Turkey has an Islamic State dilemma and, over the course of the past week, it has been getting worse. On Monday, July 20th, a suicide bomber blew himself up during a rally of the Socialist Party of the Oppressed Youth Wing in the southern Turkey town of Suruç, killing 32 and injuring hundreds others. The activists targeted were mainly university students who had been planning to travel to Syria to help rebuild the town of Kobane. The suicide bombing, one of the deadliest attacks in Turkey in recent years, has been attributed to the Islamic State. This attribution of responsibility is more significant than it may first appear: the usual reaction of Turkish officials to such attacks has been to blame them on agents of the Syrian government, however unlikely that might be. Indeed, prior to the latest bombing, three Turkish journalists had asked the local provincial governor if Islamic State militants had crossed from Syria into Turkey and had been promptly jailed for their pains. The Suruç bomber, a 20-year-old Turkish student, had reportedly had links to the militant organization, and the Islamic State had allegedly taken the decision to pursue more active operations in Turkey just days before the attack. Other than past unplanned clashes between Islamic State militants and Turkish soldiers and bombings thought to involve the Islamic State in Reyhanli in 2013 and Istanbul in 2015, this was the first attack by the Islamic State on Turkish soil.
The reaction to the suicide bombing has been strong, not only on social media but on the streets. In over 10 cities, protests have been held by thousands of people, with many chanting claims that the government has not been doing enough to combat the Islamic State. Still, the government was quick to condemn the attack and point the finger at the Islam State, and operations have recently been held in several cities across Turkey against Islamic State recruiters and would-be jihadists. Just a week ago, 30 people were detained. Yet some argued that such operations and the increasing military presence along the Syrian border could have led the Islamic State to change tactics and stage attacks within Turkish territory. Attacking university students hoping to help rebuild war-stricken Kobane may have been an attempt to create a further sense of terror inside Turkey.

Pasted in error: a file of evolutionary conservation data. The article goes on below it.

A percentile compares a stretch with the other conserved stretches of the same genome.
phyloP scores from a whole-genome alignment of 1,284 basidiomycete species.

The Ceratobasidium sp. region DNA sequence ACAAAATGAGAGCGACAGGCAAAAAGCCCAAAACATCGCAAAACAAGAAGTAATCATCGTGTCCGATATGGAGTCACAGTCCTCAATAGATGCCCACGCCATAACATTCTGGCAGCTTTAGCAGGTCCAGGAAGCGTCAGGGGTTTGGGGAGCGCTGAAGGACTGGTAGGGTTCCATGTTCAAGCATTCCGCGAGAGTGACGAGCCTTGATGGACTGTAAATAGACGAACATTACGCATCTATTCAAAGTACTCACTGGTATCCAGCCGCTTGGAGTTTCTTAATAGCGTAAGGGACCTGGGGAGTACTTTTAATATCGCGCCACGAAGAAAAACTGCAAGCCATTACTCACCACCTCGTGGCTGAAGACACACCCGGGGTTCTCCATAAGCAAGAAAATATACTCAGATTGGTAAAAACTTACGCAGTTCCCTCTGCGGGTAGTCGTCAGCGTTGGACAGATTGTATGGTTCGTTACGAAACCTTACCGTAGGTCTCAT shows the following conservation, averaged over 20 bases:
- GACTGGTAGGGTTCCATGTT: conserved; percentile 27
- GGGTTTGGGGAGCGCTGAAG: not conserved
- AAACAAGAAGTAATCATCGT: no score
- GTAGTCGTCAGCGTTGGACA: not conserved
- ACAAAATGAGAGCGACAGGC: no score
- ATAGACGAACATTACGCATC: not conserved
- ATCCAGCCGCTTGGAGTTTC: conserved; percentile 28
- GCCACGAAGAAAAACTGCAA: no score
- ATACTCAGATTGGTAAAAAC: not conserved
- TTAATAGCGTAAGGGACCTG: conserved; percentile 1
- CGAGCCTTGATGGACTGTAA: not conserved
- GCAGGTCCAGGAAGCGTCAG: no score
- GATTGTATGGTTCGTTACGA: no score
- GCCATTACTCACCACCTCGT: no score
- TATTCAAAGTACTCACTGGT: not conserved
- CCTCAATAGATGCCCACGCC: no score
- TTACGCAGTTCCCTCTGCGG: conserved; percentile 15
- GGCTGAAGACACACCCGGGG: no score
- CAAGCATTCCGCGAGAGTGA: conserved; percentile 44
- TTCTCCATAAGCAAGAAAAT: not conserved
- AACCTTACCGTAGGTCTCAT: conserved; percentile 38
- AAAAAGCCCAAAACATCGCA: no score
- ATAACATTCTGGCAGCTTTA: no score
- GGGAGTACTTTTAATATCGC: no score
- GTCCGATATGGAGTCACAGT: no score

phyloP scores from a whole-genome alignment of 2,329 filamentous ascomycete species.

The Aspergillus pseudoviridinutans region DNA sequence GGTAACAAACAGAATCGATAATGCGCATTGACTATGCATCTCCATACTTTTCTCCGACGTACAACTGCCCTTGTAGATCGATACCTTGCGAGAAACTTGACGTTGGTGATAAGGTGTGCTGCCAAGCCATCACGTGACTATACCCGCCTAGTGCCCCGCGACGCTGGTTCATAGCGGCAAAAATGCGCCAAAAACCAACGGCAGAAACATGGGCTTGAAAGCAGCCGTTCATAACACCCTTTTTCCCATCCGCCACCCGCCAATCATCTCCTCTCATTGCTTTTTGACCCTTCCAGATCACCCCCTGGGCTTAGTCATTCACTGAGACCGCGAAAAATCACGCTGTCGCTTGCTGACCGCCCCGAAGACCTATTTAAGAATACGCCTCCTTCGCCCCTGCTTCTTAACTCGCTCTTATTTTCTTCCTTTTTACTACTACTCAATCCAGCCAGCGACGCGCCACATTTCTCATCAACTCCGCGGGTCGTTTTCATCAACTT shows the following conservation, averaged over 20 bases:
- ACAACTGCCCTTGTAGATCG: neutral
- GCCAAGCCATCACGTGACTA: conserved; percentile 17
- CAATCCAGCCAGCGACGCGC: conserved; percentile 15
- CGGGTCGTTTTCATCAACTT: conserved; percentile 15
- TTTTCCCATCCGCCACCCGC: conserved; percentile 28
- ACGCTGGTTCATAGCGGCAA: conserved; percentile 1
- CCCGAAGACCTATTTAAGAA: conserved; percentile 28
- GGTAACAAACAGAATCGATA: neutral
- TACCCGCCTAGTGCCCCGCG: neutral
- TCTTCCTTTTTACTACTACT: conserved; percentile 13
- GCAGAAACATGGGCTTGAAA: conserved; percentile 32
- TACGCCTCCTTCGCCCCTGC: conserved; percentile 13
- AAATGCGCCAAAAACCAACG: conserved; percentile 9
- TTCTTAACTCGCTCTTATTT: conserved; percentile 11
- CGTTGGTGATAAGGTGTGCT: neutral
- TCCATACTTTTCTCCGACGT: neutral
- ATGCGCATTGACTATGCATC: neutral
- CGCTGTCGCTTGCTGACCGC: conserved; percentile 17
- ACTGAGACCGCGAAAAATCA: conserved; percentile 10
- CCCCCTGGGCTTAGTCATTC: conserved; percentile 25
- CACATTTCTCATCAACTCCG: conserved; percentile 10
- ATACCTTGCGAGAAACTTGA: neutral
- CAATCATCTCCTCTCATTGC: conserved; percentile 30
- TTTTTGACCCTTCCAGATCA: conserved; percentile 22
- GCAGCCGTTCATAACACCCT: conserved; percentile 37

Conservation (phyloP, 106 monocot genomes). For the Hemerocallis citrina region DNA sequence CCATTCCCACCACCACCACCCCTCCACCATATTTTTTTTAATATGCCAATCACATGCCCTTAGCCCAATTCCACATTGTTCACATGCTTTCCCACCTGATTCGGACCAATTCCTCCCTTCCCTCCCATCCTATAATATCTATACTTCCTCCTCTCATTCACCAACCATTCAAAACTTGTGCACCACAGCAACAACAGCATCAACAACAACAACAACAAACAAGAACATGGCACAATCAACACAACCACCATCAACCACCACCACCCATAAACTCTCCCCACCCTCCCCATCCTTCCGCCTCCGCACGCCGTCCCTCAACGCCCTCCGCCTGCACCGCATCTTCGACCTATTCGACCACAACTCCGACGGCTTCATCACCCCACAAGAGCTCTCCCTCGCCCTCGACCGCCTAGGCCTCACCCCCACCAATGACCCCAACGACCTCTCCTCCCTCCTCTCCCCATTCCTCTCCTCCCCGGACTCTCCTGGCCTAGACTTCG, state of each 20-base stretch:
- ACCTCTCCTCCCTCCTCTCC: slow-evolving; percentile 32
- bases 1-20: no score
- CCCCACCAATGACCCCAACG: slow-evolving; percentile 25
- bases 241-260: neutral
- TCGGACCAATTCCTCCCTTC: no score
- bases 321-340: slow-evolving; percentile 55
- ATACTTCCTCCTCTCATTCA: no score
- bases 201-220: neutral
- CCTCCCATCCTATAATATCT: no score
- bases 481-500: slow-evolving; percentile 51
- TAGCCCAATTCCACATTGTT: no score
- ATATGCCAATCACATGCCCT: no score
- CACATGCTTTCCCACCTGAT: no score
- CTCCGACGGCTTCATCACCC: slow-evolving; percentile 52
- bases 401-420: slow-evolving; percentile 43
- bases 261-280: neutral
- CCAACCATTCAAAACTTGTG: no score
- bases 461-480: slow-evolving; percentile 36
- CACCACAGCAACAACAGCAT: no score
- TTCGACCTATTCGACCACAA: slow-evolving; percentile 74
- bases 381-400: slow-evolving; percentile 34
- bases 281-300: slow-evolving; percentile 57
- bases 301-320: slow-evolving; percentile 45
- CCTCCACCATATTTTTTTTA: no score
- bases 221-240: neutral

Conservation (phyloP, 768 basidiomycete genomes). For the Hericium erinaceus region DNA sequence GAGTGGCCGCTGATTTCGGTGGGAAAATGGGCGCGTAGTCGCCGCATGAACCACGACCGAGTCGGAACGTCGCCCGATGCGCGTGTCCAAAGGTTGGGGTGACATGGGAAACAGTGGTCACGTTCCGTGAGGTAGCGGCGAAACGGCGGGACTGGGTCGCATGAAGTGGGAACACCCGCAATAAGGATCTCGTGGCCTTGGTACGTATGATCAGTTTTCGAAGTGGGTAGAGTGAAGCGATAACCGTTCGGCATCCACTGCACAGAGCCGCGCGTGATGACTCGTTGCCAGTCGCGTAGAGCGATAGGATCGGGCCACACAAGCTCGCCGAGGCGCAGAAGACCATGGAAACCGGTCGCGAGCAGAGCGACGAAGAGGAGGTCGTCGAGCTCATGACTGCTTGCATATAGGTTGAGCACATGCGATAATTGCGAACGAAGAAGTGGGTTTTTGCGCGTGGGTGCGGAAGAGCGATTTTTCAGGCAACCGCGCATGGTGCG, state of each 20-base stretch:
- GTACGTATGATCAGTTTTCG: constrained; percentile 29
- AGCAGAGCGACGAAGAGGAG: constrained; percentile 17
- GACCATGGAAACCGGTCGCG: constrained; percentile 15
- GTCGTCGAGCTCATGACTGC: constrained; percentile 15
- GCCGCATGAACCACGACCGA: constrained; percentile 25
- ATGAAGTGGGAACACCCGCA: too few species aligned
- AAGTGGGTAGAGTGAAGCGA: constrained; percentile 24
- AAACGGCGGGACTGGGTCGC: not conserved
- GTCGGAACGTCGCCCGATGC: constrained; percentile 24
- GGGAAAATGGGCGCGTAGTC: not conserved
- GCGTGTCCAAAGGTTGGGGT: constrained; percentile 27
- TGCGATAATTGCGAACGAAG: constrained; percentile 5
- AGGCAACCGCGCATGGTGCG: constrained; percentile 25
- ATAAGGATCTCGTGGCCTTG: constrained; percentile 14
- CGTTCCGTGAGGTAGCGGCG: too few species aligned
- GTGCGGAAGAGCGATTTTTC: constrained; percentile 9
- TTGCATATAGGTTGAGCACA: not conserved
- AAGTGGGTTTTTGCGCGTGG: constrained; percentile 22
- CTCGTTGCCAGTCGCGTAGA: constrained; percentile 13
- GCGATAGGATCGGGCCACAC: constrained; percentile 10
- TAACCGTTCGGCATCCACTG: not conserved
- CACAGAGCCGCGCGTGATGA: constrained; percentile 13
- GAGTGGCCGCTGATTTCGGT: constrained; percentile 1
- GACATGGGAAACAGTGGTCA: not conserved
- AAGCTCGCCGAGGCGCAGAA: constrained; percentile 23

Two Turkish police officers were then found shot dead on Wednesday in the town of Ceylanpinar, which is in the same province of Suruç and close to the Syrian border. The military wing of the outlawed Kurdistan Workers’ Party (PKK) claimed responsibility for the attack, calling it a revenge operation against “policemen collaborating with Daesh.” The killing was an ominous development, coming two years into a supposed truce between the Kurdish militants and the Turkish security forces. The suicide bombing in Suruç has clearly aggravated tensions, leading to angry demonstrations and clashes between pro-Kurdish protestors and riot police. The murder of the police officers has been seen by some as revenge for the Suruç bombing, and will either way only add to the growing tension in southern Turkey.